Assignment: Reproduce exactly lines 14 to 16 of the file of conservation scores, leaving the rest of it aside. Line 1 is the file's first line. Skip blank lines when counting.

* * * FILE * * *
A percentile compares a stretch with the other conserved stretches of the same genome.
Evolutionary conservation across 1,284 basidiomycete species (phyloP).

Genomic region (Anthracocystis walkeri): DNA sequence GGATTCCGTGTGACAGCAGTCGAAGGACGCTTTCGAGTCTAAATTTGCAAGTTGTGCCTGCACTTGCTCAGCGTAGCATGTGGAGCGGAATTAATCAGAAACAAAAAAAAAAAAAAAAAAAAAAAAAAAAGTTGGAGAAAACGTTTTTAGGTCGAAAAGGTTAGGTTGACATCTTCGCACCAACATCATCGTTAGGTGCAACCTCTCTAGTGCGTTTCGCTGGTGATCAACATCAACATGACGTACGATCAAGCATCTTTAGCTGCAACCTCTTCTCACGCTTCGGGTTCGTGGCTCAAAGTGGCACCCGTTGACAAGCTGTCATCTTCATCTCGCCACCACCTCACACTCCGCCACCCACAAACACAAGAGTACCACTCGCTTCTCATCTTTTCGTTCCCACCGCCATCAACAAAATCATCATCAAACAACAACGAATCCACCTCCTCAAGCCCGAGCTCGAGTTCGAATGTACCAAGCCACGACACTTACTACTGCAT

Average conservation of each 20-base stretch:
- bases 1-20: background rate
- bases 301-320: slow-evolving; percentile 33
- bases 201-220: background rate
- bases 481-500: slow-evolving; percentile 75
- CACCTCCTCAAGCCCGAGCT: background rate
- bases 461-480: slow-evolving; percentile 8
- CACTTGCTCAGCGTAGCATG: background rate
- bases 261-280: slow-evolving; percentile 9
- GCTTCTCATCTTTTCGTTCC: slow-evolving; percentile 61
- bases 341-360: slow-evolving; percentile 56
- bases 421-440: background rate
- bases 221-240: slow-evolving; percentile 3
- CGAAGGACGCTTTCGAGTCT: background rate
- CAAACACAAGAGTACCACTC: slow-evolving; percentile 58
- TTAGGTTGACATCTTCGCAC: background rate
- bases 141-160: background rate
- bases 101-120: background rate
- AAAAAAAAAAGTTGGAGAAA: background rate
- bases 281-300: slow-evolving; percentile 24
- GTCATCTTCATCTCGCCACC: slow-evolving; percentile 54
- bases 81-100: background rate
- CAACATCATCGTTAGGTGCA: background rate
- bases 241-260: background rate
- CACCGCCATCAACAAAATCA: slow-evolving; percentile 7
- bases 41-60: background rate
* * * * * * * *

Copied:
- bases 341-360: slow-evolving; percentile 56
- bases 421-440: background rate
- bases 221-240: slow-evolving; percentile 3